The Toronto Reel Asian International Film Festival showcases “Asian cinema and work from the Asian diaspora.” We’ve covered it before on the site and will do so again this year because there are a ton of great films on the schedule. The festival runs from November 8th to November 19th and it kicked off with Derek Tsang’s Soul Mate.
Soul Mate directed by Derek Tsang
As a Torontonian, I feel obligated to mention that Derek Tsang is a University of Toronto graduate and he’s given us a gem of a film based on the popular Chinese novella July and Ansheng. Soul Mate follows the friendship of Qiyue (July) and Ansheng, which is tested when a boy comes into their lives. Years later, a web story based on their friendship appears and forces Ansheng to confront the memories of her time with Qiyue. Of course, there’s a dark secret to be unraveled as well.
Soul Mate was…unexpected. I didn’t think this film would hook me in the way it did. I was surprised by how well the complicated friendship between these two girls (and later women) was depicted on screen. It came off as authentic and that makes perfect sense since the film had an all-woman script team. Everything about it was effortless: the music, the cinematography, the superb acting by the cast (especially Zhou Dongyu (Ansheng) and Ma Sichun (Qiyue)), the pacing and character development. I felt a full spectrum of emotions and I highly recommend checking out this film if you can.
Tsukiji Wonderland directed by Naotaro Endo
The Tsukiji Fish Market is the world’s largest fish and seafood market located in Japan. This documentary discusses the 80-year-old market’s history before it relocates to Toyosu and explores the relationships between the fishermen, vendors, and restaurants. I really enjoyed how personal the interactions are between everyone at the market, which come off as less of a transaction and more of a genuine appreciation of the process.
I’m pretty picky with my documentaries but what I did enjoy about Tsukiji Wonderland was the food history slant and how much food reveals about ourselves. If you’re a foodie, this is one to watch.
Bad Rap directed by Salima Koroma
I have many thoughts about this documentary that takes a look at Asian-American rappers and their place in the rap scene. I went in already familiar with Awakafina (Girl Code) and Dumbfoundead (Safe) and was really interested in the history of Asian-Americans in rap with Filipino rappers like Masta Plann being among the first in the early 80s.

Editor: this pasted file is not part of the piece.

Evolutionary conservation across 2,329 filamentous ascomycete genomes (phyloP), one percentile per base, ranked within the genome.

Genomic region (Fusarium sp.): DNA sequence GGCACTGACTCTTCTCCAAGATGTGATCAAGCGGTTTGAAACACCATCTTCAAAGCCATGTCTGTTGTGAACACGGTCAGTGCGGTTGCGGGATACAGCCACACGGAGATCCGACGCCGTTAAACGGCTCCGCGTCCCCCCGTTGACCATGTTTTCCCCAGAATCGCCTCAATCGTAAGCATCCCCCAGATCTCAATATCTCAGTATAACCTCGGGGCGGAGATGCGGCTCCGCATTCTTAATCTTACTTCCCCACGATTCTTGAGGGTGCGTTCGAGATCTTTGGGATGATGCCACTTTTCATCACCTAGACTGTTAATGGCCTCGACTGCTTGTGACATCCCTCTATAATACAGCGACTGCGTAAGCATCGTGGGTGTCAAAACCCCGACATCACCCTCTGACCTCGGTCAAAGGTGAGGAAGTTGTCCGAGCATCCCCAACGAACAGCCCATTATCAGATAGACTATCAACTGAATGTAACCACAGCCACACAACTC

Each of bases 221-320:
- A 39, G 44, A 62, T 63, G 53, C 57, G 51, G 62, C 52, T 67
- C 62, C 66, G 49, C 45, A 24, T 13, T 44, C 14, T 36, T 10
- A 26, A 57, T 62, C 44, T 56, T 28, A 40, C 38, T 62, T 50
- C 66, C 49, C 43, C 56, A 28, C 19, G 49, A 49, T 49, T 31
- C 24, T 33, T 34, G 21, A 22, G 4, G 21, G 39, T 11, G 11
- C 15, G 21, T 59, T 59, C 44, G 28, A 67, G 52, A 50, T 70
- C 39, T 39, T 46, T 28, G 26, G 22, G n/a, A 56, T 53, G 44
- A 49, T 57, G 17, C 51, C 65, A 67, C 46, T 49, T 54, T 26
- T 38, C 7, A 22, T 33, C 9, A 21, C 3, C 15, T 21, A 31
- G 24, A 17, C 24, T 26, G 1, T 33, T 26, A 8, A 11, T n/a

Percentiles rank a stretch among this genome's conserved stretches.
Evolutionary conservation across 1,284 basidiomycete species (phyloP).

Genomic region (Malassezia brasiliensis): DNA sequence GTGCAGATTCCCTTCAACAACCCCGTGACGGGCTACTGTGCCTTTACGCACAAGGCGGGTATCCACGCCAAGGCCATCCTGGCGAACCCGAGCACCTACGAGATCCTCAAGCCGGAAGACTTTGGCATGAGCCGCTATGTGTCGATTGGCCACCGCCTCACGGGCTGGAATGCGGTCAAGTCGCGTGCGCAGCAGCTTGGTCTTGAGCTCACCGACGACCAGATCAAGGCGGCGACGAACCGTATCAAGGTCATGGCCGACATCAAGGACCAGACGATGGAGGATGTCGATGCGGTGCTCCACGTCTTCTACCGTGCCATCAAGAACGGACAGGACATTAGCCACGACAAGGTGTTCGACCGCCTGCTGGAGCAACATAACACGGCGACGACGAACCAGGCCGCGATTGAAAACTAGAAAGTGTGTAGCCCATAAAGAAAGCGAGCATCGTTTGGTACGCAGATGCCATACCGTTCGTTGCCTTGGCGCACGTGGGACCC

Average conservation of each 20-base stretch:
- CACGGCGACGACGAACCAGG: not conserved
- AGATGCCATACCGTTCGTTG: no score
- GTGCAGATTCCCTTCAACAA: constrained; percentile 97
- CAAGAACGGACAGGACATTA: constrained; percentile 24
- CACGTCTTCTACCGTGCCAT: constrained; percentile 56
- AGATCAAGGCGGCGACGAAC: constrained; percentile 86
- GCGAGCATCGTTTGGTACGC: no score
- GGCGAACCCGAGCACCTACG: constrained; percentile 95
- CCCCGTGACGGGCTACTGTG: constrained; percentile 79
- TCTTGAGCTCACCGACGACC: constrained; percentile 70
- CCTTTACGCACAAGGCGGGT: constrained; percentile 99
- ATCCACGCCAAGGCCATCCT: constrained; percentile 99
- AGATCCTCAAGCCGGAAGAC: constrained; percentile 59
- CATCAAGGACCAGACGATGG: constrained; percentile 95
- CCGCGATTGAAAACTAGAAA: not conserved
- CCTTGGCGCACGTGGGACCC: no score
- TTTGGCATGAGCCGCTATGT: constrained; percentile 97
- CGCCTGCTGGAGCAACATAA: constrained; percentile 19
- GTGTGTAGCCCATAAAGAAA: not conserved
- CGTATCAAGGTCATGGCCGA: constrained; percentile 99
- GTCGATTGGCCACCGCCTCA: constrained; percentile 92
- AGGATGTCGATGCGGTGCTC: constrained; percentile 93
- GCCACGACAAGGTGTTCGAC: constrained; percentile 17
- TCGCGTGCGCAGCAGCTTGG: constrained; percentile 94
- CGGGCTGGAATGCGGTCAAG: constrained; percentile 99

The documentary moves on to profiles of four Asian-American rappers of today — Dumbfoundead, Rekstizzy, Lyricks and Awkwafina — which included a scene of Rekstizzy trying to justify his vision of squirting mustard and ketchup on black women as they booty shake for his God Bless America video. Would it have been less problematic if you swapped out black women? Yes but it’s also a discussion of inheriting rap’s misogyny problem as well as the other ways in which race in rap comes up a la “battle rap.”
I think this section was particularly interesting to me because I hadn’t noticed how often Asian rappers have to deal with having their race thrown at them during a rap battle. An obvious reason would be the lack of visibility of Asian-Americans in rap, and even though battle rap tends to mean a lot is fair game, going after one’s race (or at least the instances I saw in the doc) came off as low hanging fruit rather than anything truly biting or clever.
The documentary focused a lot on Dumbfoundead who the other rappers seem to look up to. It felt like they were pinning their hopes on him in terms of being an Asian-American to breaking the racial barrier in the genre. I find any discussion of rap or hip hop overall is worth having when we’re exploring race and I hope more of these types of documentaries are made. I enjoyed this one. It had an interesting structure and now I want to take the conversation further. I recommend it.